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Occupy Oakland: Poesis and Political Practice


The System Has Got to Die

The landscape of global capitalism has been substantially altered in the past six years. A mixed policy of austerity (cuts and state retrenchment) and fiscal stimulus (central bank bond purchasing programs from Japan’s State Bank to the US Federal Reserve) has made for a post-crisis recovery in asset prices, though not in broader economic activity. One peak of the waves of struggle born in this recent period—the Arab Spring and Occupy in 2011, Turkey and Brazil in 2013—is my subject here, that peculiar and contradictory upsurge in popular mobilization called Occupy Oakland. In Oakland, more so than other US post-crisis struggles, discontent with capitalism as a system, not just with its recent corruptions, was made palpable. Among the demonstrators there was some real consciousness that the institutionalized form of US democracy is not equipped to fight the bailout profiteer capitalists.

The poets around Occupy Oakland were close to Occupy as a social form of political practices: general assemblies, slogan and banner creation, publication of materials, social media amplification, and actual mobilizations or demonstrations. Occupy, in this sense, initiated a series of innovations for radical political protest communities in the US. Since the first ministerial meeting of the World Trade Organization in Seattle (1999), the “summit” protest was the apex of activist convergences. (Similar protests coincided with the 2000 DNC in LA, the 2004 RNC in New York, and the 2008 RNC in Minneapolis.) Occupy attempted to extend the temporal duration of protest and to spread it out geographically, cutting the dependence on these “summits.” And the movement was not just a counterforce to the dominant “summit.” It was something in its own right. In a word, it signified a dramatic escalation.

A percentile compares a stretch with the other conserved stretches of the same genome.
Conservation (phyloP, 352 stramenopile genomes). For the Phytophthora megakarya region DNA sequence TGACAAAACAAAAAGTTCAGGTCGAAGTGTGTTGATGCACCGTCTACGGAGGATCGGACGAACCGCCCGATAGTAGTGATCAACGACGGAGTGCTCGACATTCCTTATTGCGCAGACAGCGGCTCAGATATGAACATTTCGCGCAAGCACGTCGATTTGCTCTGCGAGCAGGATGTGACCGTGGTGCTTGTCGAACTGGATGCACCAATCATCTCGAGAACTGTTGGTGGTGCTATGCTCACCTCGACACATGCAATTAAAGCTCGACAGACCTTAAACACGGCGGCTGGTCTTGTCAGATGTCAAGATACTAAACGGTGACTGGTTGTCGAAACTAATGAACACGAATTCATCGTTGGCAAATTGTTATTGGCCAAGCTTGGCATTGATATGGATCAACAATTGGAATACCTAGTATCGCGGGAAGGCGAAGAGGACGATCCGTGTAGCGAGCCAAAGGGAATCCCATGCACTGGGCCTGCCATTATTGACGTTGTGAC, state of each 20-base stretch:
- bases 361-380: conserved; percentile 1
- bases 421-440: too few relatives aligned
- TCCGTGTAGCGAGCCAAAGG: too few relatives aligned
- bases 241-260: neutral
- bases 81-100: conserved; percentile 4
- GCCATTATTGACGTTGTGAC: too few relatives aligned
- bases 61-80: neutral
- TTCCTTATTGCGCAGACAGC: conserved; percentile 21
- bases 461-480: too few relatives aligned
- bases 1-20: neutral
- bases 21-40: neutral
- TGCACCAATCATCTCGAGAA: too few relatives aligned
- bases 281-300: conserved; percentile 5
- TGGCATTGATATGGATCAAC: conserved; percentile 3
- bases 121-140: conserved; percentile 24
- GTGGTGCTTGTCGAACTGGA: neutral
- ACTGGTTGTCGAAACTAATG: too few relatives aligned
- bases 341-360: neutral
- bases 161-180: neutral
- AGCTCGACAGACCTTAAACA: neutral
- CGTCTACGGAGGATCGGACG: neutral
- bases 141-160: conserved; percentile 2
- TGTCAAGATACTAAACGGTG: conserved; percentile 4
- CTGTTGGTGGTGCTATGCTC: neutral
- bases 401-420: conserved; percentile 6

Segments of the poetic community of the Bay Area, imbued with a confrontational spirit, righteous with anger, and decidedly to the left, remain both aesthetically and politically adventurous in fashioning a running skirmish against the neoliberal austerity state. Occupy activists discovered challenging post-bailout circumstances, with mobilizations undertaken in deteriorating conditions: incarceration, de-unionization, layoffs, and advancing gentrification. Here in California, the Democrats are the party of cuts and corporate handouts, and the Jean Quan administration in Oakland typifies neoliberal California ruled by Democrats; cozy with big finance capital, they are easily swayed by Business Improvement Districts (BIDs), the needs of transnational real estate, and shipping companies. The remaining conditions of the working life are a quantum mechanics of multiple jobs or tenuous alternative forms of wages outside of the employment nexus.

Young people on the fringes of employment are subject to a grinding form of policing in California. The popular anti-police movement that coalesced after the murder of Oscar Grant fed directly into the 2011 developments in Oakland. Police brutality in the context of mass incarceration in California is nothing particularly new, but with Grant’s killing a situation emerged in which a younger generation and the broader community said enough! In a rough prelude of Occupy itself, the tough-minded ILWU local 10 got involved and shutdown the port of Oakland (in 2010) ahead of the sentencing phase of the trial for Grant’s killer, Johannes Mehserle. They staged a rally for Oscar Grant at Frank Ogawa Plaza—later to be dubbed Oscar Grant Plaza during the season of Occupy. The summer 2011 police murder of Kenneth Harding Jr. would see major street actions in San Francisco, another precursor to the uprising that coming fall.